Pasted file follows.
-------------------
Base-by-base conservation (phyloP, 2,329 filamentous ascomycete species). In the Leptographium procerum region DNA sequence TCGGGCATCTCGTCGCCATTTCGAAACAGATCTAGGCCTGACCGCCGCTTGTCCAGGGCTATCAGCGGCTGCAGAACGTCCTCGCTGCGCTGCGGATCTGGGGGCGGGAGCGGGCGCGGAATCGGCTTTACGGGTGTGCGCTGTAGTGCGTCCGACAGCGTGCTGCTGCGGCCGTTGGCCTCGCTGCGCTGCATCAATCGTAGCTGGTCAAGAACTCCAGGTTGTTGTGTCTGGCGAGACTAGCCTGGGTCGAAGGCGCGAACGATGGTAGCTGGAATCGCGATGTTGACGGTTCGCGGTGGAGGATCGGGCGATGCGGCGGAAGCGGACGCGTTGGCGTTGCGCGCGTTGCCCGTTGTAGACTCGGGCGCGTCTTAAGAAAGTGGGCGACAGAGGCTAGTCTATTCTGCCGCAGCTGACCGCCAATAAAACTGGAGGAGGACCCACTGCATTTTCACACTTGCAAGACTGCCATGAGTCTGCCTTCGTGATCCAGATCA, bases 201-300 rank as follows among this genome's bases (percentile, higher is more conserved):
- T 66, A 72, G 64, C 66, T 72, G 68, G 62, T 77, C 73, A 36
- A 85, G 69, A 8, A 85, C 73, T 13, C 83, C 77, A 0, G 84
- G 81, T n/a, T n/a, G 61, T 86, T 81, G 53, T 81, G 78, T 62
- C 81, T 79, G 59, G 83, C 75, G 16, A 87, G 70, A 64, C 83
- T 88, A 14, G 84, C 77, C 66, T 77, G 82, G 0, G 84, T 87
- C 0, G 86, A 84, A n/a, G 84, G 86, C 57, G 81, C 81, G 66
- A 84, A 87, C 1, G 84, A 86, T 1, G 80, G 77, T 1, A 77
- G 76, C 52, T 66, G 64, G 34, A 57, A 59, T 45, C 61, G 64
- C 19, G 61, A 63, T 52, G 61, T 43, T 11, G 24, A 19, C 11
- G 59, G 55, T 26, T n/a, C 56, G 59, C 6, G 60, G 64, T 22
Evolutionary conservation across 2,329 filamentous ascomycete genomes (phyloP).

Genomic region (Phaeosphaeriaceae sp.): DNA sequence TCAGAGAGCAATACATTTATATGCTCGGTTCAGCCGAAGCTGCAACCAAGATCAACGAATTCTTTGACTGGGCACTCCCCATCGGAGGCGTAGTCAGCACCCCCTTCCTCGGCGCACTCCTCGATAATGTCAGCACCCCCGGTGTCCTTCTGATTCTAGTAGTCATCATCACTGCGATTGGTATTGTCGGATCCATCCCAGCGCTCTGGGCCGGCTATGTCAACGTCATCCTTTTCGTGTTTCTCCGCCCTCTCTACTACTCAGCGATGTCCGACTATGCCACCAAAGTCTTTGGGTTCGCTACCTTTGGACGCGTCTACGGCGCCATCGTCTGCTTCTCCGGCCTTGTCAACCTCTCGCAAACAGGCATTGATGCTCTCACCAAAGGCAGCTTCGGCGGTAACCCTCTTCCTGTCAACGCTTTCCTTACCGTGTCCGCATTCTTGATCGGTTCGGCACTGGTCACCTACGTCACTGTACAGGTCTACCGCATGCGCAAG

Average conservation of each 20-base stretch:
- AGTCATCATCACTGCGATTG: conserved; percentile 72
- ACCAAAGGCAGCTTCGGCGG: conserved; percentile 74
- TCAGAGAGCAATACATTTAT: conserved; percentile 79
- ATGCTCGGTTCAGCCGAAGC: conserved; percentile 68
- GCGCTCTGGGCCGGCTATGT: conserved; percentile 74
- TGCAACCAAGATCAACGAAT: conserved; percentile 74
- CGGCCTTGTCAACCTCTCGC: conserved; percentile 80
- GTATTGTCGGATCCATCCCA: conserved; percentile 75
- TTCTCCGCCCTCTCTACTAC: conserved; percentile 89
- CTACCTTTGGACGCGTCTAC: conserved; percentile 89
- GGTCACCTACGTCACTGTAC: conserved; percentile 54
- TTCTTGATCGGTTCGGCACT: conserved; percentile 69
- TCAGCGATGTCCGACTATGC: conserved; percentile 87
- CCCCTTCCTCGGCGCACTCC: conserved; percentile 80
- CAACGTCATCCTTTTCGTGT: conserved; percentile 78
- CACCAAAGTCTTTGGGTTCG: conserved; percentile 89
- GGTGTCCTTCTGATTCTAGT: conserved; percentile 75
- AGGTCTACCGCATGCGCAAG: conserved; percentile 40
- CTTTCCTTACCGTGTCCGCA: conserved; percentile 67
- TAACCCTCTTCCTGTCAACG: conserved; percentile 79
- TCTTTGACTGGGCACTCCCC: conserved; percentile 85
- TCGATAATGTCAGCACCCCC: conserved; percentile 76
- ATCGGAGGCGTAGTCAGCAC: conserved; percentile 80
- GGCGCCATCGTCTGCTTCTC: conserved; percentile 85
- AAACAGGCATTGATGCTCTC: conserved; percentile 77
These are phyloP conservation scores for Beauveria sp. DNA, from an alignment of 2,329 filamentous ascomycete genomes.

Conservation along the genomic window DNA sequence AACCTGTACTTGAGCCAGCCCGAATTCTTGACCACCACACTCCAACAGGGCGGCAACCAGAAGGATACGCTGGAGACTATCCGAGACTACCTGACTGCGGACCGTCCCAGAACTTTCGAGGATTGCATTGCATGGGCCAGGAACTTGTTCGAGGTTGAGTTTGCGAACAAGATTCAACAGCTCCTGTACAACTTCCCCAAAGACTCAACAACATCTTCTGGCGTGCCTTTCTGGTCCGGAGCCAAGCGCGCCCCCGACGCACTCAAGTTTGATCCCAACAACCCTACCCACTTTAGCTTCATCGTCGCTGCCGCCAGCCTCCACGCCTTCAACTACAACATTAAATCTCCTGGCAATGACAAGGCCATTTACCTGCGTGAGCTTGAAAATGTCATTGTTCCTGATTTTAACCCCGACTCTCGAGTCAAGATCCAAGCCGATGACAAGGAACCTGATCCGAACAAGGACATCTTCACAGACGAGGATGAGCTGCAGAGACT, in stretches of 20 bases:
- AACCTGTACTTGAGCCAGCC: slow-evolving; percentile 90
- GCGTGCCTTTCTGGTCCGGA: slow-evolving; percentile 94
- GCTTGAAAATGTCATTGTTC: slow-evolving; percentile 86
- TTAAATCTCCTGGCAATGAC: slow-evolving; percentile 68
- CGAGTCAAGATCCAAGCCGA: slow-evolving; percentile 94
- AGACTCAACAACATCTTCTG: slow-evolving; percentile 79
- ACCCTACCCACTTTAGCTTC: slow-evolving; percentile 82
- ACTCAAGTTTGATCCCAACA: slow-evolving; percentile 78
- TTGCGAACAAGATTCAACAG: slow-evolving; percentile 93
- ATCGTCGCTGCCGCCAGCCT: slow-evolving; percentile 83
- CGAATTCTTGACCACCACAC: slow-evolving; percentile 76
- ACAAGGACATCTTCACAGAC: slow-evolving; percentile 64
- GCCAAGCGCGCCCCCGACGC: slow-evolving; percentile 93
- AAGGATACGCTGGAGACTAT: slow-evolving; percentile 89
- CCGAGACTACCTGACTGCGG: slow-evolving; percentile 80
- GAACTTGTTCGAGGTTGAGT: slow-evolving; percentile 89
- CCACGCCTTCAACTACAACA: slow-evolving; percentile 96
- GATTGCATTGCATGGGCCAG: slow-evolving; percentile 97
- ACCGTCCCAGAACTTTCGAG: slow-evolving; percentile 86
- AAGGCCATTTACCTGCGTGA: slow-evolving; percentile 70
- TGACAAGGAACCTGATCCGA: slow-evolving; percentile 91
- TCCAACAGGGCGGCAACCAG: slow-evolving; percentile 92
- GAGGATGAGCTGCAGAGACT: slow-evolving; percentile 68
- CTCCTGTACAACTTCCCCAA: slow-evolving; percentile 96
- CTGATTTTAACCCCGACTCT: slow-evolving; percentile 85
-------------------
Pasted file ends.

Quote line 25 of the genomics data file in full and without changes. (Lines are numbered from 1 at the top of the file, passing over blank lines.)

- GGTCACCTACGTCACTGTAC: conserved; percentile 54